Why Forcing My Son to Go to College Was a Mistake

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I knew better  but I let that whole being judged by society thing affect my decision. You know, the thing we teach our kids to stand up against? Don’t give in to peer pressure? Well I gave in, and boy did my son show me.

My beautiful little baby, the kid who idolized me and wrote stories about me in school and every year chose me as his hero…well he morphed into this creature that was unrecognizable. My perfect little baby that allowed me to believe strange fantasies about being a perfect mother and how bad teenagers happened to bad mothers, well, somehow I must have become that bad mother, because being a bad teenager became his profession.  And I hate to use the bad. He was creative in the way he broke the rules, every single one. Yes. Creative. I like that.

But anyway, I had this kid who was always on the honor roll. He would get anxiety if he got a 96 on a test because he knew that he should have had the 100 plus the bonus points. Then one day I pulled up to get a bagel and what did I see?  My kid standing in front of the bagel store smoking a cigarette. My son who cried every day until I quit smoking and gained 100 pounds. I tugged at my yoga pants that were not for yoga and wanted to go kill that little bastard as I thought about all of the nice clothes that I could no longer fit into. Then I remembered that it wasn’t about me and that my son was smoking a cigarette at 16. Ok, so I was smoking at 13, but this was not about me. So, I sent him a text and asked him what he was doing and this is the part where I want to tell you that he told me he was at lunch or hanging with his friends but nope, he told me he was in class. I sat there five feet away and read a text that said, “Ma, I’m in class. Ttyl.” Which then meant that not only was he smoking, but he was cutting class. I know. Not the worst stuff teens do, but this was my little cherub not one of the bad kids of those other bad mothers I often heard about.

That was the beginning. I wish that was the worst of it, a few cut classes, a few loosies, but it wasn’t. My little A student with dreams to go to Penn State was now this creative genius when it came to breaking rules. And you want to talk about a little charmer? Well, not at home. At home he was such a charmer that I discovered at least 500 ways of using the F bomb in a sentence. At least 500, but I’m sure the number is much higher. School was where he used his real charm. Teachers loved him. Loved! He was so charming that he regularly got a pass for cutting and not doing homework. It got so bad that he was not going to graduate on time because of gym. GYM!! Can you imagine? Not even science or math. The kid couldn’t pass classroom gym!

So imagine that I took this kid who couldn’t pass classroom gym, rarely saw the inside of a classroom, refused to take the SAT, and I thought college would be different. College is different but I was ignoring a lot of the signs. No, not that my son was a little shit. Obviously he was a little shit, but that he was not a student. No matter how smart he was, he was not a student. And believe me, my son is a genius, maybe an evil genius, but a genius.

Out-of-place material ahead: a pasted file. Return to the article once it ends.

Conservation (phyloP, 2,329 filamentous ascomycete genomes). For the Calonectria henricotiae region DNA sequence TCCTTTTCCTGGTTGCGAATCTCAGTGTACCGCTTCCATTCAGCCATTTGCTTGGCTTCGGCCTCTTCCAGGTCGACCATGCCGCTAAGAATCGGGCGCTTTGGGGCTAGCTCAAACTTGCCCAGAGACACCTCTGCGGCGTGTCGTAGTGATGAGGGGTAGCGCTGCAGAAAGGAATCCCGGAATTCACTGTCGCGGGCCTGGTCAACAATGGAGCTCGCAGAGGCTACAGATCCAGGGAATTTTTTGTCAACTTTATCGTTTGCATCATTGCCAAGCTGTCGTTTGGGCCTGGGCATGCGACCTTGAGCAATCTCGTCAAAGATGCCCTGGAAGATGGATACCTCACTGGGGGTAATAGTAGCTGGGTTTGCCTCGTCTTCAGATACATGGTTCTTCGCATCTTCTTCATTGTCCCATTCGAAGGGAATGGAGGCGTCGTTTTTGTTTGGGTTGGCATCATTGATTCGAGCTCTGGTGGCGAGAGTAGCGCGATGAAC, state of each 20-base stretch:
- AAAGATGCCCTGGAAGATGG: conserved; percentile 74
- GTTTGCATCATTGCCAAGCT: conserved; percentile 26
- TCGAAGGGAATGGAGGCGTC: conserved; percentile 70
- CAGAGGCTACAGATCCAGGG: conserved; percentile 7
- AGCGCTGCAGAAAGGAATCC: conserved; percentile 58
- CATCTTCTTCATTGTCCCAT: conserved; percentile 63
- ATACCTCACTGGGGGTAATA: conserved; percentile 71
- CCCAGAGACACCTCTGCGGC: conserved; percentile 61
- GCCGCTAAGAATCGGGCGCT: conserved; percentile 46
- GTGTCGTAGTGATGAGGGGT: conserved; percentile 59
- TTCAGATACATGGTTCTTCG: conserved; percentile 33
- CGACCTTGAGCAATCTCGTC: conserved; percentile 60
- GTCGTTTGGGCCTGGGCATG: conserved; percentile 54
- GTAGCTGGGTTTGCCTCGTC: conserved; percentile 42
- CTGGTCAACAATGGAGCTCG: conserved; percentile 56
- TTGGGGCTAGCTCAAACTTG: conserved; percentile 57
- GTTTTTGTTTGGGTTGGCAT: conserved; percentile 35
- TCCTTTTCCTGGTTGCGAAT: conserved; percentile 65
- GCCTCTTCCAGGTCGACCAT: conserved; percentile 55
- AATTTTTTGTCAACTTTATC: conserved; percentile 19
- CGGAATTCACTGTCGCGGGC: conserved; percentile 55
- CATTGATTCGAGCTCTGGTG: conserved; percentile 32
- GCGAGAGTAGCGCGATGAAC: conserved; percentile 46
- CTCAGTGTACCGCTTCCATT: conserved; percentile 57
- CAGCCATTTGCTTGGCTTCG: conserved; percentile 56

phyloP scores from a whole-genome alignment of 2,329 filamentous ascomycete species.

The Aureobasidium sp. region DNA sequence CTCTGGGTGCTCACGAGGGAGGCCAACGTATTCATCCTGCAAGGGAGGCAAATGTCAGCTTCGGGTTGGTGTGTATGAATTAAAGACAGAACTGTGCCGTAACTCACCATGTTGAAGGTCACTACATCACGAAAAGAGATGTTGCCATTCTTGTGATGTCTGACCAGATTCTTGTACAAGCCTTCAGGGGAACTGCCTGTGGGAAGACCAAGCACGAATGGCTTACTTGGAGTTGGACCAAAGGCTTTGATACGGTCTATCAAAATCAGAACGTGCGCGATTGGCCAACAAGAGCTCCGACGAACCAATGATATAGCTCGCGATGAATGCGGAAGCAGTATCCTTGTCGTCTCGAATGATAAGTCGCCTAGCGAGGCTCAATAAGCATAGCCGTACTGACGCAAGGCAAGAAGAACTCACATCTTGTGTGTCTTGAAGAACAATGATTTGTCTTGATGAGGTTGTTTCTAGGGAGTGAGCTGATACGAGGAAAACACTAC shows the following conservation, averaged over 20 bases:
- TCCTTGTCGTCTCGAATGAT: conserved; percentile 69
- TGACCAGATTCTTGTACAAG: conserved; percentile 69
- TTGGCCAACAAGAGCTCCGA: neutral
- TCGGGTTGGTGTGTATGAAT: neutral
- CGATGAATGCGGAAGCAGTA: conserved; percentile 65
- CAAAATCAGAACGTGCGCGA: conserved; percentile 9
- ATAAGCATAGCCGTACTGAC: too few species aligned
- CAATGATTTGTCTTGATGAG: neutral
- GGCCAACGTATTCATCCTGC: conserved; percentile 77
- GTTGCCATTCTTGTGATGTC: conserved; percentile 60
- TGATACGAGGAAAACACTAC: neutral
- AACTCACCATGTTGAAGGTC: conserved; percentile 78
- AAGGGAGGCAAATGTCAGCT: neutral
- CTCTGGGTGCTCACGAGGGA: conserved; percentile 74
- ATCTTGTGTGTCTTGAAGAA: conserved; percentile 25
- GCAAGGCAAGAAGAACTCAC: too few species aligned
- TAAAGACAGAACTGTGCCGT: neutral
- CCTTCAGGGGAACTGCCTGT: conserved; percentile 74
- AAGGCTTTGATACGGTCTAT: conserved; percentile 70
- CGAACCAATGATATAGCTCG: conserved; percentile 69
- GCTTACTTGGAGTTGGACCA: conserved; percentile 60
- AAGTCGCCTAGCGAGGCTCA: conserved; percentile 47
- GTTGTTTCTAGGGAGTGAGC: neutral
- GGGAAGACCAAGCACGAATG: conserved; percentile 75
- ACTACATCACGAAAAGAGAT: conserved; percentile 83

My little genius went off to Nassau. He registered for classes that he never went to. Maybe once or twice, but the rest of the time he met up with other friends who didn’t belong in college either. They had all been part of an alternative learning program at our high school but all seemed to graduate without any job skills or any skills to apply to a classroom. It was a failed experiment because my son, and many of his friends did not last the semester.

What do you do with a high school graduate with no job skills in a world that demands college for everything? It’s not back in my day where college was important but you still had possibilities. There is such a push for college today, and not just from the schools that don’t want to land in Newsday’s bad school list but other parents who all seem to believe that where their kid got accepted is some proof of great parenting.

I’m not completely blaming the school for wanting to have a certain ratio of kids going on to college because it looks better than saying that they had kids they recognized were not students but still had great potential. I mean, not completely. But I do look back and wonder why not one of those BOCES programs had been suggested as an alternative. Eventually my son got it together and went to school to become certified as an HVAC technician, a program he could have taken in BOCES. He would have graduated with a career and no debt. It was NEVER suggested but the alternative program was pushed heavily. I still can’t figure out what he learned in that alternative program except how to make a bong out of a can of soda. I mean that’s a skill but not what I had been hoping for.

I also wonder what was wrong with me as a parent. Why was I more concerned what people were saying about my little nightmare and what it meant about me as a mother than I was at all of the wasted opportunities there were to see that my little evil genius had real potential in other ways. He was a kid who always thought outside of the box. He was smart, just not interested in books. And yet, I forced him to go to college.

We’re seeing many changes to education but this goes beyond testing, modules, Common Core, teacher evaluations, etc. Education is no longer about educating kids and providing the tools to become productive adults, and hopefully happy adults. We should all strive to be the best parents and push our kids to do well, but we should also go back to a time where we recognized that not all kids are college material and there’s nothing wrong with that.

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